On his way, the Emperor suppressed a revolt in Gaul — possibly against Faustinus, an officer or usurper of Tetricus — and defeated barbarian marauders in Vindelicia (Germany).
However, Aurelian never reached Persia, as he was murdered while waiting in Thrace to cross into Asia Minor. As an administrator, Aurelian had been very strict and handed out severe punishments to corrupt officials or soldiers. A secretary of Aurelian (called Eros by Zosimus) had told a lie on a minor issue. In fear of what the Emperor might do, he forged a document listing the names of high officials marked by the emperor for execution, and showed it to collaborators. The notarius Mucapor and other high-ranking officers of the Praetorian Guard, fearing punishment from the Emperor, murdered him in September 275, in Caenophrurium, Thrace (modern Turkey).
Aurelian's enemies in the Senate briefly succeeded in passing damnatio memoriae on the Emperor, but this was reversed before the end of the year and Aurelian, like his predecessor Claudius II, was deified as Divus Aurelianus.
There is substantial evidence that Aurelian's wife Ulpia Severina, who had been declared Augusta in 274, may have ruled the Empire by her own power for some time after his death. The sources indicate that there was an interregnum between Aurelian's death and the election of Marcus Claudius Tacitus as his successor. Additionally, some of Ulpia's coins appear to have been minted after Aurelian's death.
Aurelian's short reign reunited a fragmented Empire while saving Rome from barbarian invasions that had reached Italy itself. His death prevented a full restoration of political stability and a lasting dynasty that could end the cycle of assassination of Emperors and civil war that marked this period. Even so, he brought the Empire through a very critical period in its history, and without Aurelian it never would have survived the invasions and fragmentation of the decade in which he reigned. Twenty years later the reign of Diocletian would fully restore stability and end the Crisis of the third century. The Western half would survive another two hundred years, while the East would last another millennium.
The city of Orléans in France is named after Aurelian. Originally named Cenabum, Aurelian rebuilt and named it Aurelianum or Aureliana Civitas ("city of Aurelian", cité d'Aurélien), which evolved into Orléans.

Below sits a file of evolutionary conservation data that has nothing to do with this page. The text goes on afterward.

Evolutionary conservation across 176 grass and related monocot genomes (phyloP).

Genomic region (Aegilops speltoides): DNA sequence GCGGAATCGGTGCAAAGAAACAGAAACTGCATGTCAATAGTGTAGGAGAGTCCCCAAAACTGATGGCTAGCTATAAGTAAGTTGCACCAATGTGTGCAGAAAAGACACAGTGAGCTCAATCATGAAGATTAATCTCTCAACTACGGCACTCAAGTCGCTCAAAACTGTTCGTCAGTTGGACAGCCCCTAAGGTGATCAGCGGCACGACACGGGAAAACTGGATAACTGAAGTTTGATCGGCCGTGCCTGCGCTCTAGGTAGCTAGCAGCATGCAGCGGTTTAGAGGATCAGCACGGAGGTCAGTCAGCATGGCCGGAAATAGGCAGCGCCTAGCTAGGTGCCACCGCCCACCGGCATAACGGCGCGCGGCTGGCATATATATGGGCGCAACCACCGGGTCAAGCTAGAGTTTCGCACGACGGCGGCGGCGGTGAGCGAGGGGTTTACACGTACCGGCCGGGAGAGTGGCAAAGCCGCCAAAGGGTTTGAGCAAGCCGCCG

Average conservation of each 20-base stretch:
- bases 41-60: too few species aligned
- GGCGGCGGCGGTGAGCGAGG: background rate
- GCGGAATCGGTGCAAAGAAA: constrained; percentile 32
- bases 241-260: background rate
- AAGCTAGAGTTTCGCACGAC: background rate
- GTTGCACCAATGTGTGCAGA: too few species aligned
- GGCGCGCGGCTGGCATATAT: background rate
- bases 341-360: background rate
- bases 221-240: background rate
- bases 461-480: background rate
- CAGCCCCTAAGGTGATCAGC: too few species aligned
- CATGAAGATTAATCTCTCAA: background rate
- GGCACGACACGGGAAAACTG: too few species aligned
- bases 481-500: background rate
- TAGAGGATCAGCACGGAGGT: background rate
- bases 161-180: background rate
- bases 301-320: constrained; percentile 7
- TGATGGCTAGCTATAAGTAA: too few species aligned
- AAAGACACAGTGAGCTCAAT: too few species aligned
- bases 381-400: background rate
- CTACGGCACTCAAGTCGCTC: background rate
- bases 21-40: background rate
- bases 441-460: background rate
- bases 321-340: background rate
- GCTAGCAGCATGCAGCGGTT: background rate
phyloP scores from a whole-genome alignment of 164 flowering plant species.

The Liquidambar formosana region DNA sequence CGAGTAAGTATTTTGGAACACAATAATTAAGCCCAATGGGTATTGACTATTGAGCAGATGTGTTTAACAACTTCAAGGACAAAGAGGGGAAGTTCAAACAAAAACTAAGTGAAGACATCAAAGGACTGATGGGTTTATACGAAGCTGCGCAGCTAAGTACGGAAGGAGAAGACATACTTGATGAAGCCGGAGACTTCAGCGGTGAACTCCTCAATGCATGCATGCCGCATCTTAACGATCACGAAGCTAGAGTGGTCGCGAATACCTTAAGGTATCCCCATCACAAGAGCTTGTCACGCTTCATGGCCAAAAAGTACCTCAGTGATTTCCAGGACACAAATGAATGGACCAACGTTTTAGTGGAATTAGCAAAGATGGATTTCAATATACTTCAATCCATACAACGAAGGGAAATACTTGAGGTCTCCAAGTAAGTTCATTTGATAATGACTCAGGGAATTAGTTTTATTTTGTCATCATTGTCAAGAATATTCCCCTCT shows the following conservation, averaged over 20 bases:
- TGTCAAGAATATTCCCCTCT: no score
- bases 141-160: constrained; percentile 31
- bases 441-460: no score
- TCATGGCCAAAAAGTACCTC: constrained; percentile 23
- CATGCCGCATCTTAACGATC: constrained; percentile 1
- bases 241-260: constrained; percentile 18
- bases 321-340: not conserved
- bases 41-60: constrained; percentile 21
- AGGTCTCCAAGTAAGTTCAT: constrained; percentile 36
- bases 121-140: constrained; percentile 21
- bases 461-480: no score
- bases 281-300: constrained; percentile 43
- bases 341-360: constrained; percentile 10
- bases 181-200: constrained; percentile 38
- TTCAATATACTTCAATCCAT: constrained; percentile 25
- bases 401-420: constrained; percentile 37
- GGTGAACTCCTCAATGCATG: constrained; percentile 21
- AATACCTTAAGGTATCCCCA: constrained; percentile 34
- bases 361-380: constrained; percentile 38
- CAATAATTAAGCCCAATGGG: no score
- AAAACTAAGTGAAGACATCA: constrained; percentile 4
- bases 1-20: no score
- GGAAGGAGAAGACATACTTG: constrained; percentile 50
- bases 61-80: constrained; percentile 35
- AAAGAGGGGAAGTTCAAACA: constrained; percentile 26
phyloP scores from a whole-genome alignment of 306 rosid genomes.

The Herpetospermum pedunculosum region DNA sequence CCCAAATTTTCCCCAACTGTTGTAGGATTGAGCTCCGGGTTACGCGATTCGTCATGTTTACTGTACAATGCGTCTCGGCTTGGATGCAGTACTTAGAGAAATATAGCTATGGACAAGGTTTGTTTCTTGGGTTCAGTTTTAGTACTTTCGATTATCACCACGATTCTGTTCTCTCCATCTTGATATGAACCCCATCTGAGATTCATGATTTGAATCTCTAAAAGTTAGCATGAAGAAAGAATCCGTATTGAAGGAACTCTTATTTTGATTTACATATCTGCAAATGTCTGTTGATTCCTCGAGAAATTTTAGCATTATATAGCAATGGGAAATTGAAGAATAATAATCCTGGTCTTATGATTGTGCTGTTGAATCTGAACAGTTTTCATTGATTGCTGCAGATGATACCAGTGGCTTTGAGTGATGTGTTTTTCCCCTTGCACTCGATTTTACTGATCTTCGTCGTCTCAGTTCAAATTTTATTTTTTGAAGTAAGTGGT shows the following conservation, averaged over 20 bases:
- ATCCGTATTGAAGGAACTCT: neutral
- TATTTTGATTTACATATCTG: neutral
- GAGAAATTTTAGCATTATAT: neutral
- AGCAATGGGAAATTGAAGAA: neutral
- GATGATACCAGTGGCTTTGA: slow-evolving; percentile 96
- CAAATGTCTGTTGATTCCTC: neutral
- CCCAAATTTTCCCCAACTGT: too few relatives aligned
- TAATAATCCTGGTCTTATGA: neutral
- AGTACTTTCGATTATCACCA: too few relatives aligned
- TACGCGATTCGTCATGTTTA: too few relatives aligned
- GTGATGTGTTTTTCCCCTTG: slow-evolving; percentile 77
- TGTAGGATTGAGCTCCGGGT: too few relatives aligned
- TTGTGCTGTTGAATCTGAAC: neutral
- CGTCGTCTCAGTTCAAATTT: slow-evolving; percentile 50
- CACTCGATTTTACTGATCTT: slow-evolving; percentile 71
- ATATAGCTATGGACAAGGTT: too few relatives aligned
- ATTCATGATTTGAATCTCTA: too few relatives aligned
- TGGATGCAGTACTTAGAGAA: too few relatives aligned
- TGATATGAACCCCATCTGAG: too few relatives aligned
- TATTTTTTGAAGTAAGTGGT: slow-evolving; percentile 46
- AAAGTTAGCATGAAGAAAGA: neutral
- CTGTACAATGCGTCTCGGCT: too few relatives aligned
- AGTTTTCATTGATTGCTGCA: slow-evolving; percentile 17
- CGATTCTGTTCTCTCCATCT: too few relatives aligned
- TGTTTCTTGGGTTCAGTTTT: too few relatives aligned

- In Classical Latin, Aurelian's name would be inscribed as LVCIVS DOMITIVS AVRELIANVS AVGVSTVS.
- His full name, with honorific and victory titles, was Imperator Caesar Lucius Domitius Aurelianus Augustus, Germanicus Maximus, Gothicus Maximus, Parthicus Maximus, Restitutor Orientis, Restitutor Orbis.
- G.H. Halsberghe, The Cult of Sol Invictus, Leiden, 1972, p. 152.
- Watson, Alaric. Aurelian and the third century (pp.1) suggests the region of Serdica or further northwest. Sirmium is also suggested because he was acclaimed Emperor there.
- Eutropius (9,13,1) says he was born in Dacia Ripensis; Historia Augusta (Aurelianus 3,1) says he was born in Sirmium or Dacia Ripensis, but also suggests Moesia as a possibility (Aurelianus 3,2); Aurelius Victor (Epitome de Caesaribus, xxxv,1) says he was born between Dacia and Macedonia.
- Aurelius Victor
- Watson, pp. 1
- Watson, p. 41
- Aurelius Victor, xxxiii,21. Other sources do not cite Aurelian among those who conjured against Gallienus.
- Watson, Alaric (1999). Aurelian and the Third Century. London: Routledge. ISBN 0-415-07248-4.
- Körner, Christian (23 December 2008). "Aurelian (A.D. 270–275)". De Imperatoribus Romanis: An Online Encyclopedia of Roman Rulers and Their Families. Archived from the original on 2 December 2010. http://web.archive.org/web/20101202042214/http://www.roman-emperors.org/aurelian.htm. Retrieved 6 January 2011.
- Watson, p. 42
- Watson, p. 43
- Watson, p. 44
- Watson, p. 45
- Watson, p. 46
- Watson, p. 23.
- Zosimus, 1,48f.; Eutropius; Dexippus, FGrH IIA 460 F7; Historia Augusta – Aurelianus xxi,1–3 and xviii,2.
- Watson, pp. 51–54, 217.
- Watson, pp. 54–55.
- The war against the Palmyrene Empire is described in Zosimus, 1,50,1–1,61,1, and Historia Augusta, Aurelianus, 22–31.
- For example, in the Annales Cambriae, B & C Texts.
- Watson, pp. 52–53.
- Watson, p. 130. Later emperors Tacitus and Carus would mint coins with the legends XI or IA, signalling a 10% of silver in the alloy.
- For an exact etymology, see Cenabum, Aurelianis, Orléans de Jacques Debal (Coll. Galliae civitates, Lyon, PUL, 1996)
- Aurelius Victor Epitome de Caesaribus, xxxv "Epitome de Caesaribus" (4th century)
- Eutropius, Breviarium historiae Romanae, IX. 13–15 (4th century)
- Historia Augusta Aurelianus Life of Aurelian Part 1 Part 2 Part 3
- Zosimus, Historia Nova Translation of the Historia Nova (published in 1814), book 1, (5th–6th century)
- Joannes Zonaras, Compendium of History Compendium excerpt: Claudius to Diocletian 268–284(12th century)
- Körner, Christian (2001-07-20). "Aurelian". Archived from the original on 20 October 2006. http://web.archive.org/web/20061020202036/http://www.roman-emperors.org/aurelian.htm. Retrieved 2006-11-04.
- Southern, Pat (2001). The Roman Empire from Severus to Constantine. Routledge. pp. 125. ISBN 0-415-23944-3.
- Watson, Alaric (1999). Aurelian and the Third Century. Routledge. ISBN 0-415-07248-4.
- White, John F (2005). Restorer of the World: The Roman Emperor Aurelian. Tempus Publishing. ISBN 1-86227-250-6.
|Wikimedia Commons has media related to Aurelianus.|
- Aurelian coinage, at Wildwinds.com
- On coins of Aurelian with the title dominus et deus (Section 1.9)
- www.Aurelianus.net Site about Aurelian coinage, his mints and his life, English and German language
Marcus Claudius Tacitus
Flavius Antiochianus ,
Virius Orfitus ,
|Consul of the Roman Empire
with Pomponius Bassus ,
Titus Flavius Postumius Quietus,
Junius Veldumnianus ,
M. Claudius Tacitus,
Iulius Placidianus ,
|Consul of the Roman Empire
Imp. Caesar M. Claudius Tacitus Augustus II,
|This page uses Creative Commons Licensed content from Wikipedia (view authors).|